Live Class

Performance and the art school

St Petersburg 1917 / Bradford 1967: An October Carnival. Art students re-stage the Russian revolution in the streets of West Yorkshire, 1967. Photo: Peter Holdsworth

This project has developed out of Gavin’s research into the histories of art education in Leeds and Heike Rom’s explorations of performance art in Wales. We now plan to research beyond these locales in order to appraise the experimental possibilities existing within a broader network of post-Coldstream regional art colleges across the UK.

Gavin has recently begun doing oral history interviews, including with Chris Vine, a core member of the Bradford Art College Theatre Group. The group developed under the tutelage of writer and theatre-maker Albert Hunt who taught at Bradford from the mid-1960s onwards. Hunt was the author of Hopes for Great Happenings: Alternatives in Education and Theatre (1976).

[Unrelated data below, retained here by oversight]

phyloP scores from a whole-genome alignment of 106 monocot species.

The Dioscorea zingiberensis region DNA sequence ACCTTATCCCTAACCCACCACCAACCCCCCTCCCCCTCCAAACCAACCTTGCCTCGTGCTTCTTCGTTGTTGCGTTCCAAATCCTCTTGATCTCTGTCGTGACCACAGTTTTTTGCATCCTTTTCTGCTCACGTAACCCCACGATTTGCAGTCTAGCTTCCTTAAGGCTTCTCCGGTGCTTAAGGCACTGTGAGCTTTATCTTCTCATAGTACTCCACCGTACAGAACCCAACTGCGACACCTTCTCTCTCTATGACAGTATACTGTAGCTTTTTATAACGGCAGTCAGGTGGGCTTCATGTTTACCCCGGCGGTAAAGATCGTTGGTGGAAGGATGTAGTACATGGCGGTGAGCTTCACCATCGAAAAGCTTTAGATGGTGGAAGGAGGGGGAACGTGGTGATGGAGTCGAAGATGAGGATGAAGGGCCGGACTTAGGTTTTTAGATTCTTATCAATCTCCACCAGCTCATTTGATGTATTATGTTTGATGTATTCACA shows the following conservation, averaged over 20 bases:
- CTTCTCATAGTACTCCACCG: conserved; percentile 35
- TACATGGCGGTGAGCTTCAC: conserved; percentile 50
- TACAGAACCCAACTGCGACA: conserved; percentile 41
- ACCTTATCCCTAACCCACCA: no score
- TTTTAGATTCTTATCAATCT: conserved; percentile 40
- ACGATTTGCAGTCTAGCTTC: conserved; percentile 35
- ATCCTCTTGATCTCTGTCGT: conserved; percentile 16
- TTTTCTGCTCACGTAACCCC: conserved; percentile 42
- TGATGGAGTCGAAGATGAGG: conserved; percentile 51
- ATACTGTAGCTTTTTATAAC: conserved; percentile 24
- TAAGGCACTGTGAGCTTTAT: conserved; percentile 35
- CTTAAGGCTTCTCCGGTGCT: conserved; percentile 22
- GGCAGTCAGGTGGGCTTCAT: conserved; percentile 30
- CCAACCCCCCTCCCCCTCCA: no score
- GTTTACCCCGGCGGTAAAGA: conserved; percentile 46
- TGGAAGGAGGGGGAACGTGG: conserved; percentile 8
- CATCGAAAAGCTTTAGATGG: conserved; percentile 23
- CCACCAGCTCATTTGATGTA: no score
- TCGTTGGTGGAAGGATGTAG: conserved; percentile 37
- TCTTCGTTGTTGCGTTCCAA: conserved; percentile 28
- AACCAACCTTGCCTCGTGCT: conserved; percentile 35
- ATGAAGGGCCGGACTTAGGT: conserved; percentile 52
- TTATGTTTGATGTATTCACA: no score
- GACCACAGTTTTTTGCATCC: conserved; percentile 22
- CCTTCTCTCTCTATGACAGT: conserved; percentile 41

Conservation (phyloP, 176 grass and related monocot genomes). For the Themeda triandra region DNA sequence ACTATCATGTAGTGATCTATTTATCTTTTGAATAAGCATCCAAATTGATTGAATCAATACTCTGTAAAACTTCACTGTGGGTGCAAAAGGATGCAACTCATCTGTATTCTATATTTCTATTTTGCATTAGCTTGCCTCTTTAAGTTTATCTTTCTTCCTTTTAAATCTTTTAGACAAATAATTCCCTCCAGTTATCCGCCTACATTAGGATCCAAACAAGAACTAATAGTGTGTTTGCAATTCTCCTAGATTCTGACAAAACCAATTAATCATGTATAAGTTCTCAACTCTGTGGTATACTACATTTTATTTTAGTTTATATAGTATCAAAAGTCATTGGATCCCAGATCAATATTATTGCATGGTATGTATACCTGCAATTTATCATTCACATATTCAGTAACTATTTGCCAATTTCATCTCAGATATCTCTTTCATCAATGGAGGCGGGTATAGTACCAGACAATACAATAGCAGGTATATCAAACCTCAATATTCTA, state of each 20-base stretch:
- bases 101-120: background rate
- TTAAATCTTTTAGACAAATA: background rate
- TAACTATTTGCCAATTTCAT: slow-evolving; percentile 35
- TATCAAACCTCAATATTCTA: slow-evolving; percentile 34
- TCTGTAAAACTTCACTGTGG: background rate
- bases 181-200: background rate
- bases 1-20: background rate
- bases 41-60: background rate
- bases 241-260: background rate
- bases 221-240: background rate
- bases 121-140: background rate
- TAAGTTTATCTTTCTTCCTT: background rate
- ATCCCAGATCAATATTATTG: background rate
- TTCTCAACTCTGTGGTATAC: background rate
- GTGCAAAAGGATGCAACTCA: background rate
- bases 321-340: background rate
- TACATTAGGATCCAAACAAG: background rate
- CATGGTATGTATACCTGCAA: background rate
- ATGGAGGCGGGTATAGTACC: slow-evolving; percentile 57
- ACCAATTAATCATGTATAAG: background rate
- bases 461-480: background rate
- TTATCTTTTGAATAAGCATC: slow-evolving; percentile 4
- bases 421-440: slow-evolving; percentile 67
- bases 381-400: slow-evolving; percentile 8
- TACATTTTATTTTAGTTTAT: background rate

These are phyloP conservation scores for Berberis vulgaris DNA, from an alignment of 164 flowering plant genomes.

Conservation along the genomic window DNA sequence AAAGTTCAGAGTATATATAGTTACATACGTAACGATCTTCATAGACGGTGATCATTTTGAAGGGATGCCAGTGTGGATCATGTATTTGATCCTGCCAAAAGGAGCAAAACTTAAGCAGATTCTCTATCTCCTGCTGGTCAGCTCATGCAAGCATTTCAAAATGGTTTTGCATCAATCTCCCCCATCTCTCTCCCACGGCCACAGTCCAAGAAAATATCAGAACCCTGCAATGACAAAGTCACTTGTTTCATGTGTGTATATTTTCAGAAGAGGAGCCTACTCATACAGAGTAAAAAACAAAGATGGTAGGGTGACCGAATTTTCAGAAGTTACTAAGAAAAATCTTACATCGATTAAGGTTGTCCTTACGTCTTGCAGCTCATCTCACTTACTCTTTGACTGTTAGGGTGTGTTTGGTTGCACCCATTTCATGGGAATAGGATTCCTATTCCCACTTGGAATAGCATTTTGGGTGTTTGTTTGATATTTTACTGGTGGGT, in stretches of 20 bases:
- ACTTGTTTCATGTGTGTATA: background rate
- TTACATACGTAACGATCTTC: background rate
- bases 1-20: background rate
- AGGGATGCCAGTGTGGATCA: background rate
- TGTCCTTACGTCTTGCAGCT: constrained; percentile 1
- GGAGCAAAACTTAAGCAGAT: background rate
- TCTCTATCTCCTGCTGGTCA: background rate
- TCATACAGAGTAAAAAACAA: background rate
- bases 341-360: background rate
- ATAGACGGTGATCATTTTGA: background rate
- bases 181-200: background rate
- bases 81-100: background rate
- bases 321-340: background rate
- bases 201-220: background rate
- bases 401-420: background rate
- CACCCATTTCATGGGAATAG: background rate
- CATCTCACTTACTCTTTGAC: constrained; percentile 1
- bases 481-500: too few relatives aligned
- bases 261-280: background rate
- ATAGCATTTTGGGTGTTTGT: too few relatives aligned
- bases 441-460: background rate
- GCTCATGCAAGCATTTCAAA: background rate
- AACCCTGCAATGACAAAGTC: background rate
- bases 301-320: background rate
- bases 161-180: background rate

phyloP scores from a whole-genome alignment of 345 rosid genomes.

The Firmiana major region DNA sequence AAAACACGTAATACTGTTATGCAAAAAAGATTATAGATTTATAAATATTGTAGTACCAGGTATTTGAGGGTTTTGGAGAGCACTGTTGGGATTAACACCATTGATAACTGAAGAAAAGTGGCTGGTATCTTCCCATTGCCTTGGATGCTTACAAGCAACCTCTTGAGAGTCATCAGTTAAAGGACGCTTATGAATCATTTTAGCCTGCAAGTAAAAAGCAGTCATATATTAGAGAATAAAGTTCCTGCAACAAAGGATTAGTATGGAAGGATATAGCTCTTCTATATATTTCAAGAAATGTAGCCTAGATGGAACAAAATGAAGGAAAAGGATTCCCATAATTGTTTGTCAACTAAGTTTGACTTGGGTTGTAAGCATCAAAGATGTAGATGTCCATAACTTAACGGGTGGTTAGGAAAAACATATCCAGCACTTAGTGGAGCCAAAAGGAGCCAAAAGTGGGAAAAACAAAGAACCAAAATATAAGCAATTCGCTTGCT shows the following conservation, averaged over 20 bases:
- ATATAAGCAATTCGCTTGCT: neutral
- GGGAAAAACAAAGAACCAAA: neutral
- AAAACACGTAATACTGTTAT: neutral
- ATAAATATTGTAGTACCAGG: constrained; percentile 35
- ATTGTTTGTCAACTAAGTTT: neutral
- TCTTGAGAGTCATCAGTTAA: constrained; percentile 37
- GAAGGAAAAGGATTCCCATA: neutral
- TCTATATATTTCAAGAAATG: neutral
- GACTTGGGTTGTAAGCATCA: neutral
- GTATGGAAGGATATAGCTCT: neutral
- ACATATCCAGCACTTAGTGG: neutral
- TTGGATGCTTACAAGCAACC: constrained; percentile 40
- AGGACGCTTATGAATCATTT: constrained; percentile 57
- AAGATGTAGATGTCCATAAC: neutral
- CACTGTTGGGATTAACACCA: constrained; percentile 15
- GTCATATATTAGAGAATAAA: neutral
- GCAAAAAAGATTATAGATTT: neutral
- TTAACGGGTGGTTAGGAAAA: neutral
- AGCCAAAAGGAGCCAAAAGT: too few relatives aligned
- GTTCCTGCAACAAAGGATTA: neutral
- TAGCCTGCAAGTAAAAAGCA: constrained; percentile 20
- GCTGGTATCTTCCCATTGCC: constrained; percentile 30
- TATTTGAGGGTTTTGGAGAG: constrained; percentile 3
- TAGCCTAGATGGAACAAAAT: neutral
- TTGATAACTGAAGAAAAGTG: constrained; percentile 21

The Bradford Art College Theatre Group had its beginnings in Hunt’s boldly innovative and radical programme of study for art and design students at Bradford, most famously resulting in a student re-staging of the Russian Revolution in the streets of Bradford in 1967. “For a few hours, the wage slaves of Bradford were shown how to tear themselves from the tyranny of the ten-bob note,” wrote Michael Parkin shortly afterwards in The Guardian.

Watch this video of a presentation by Gavin and Heike on the project’s work-in-progress.

More will be added to this page as the project research unfolds.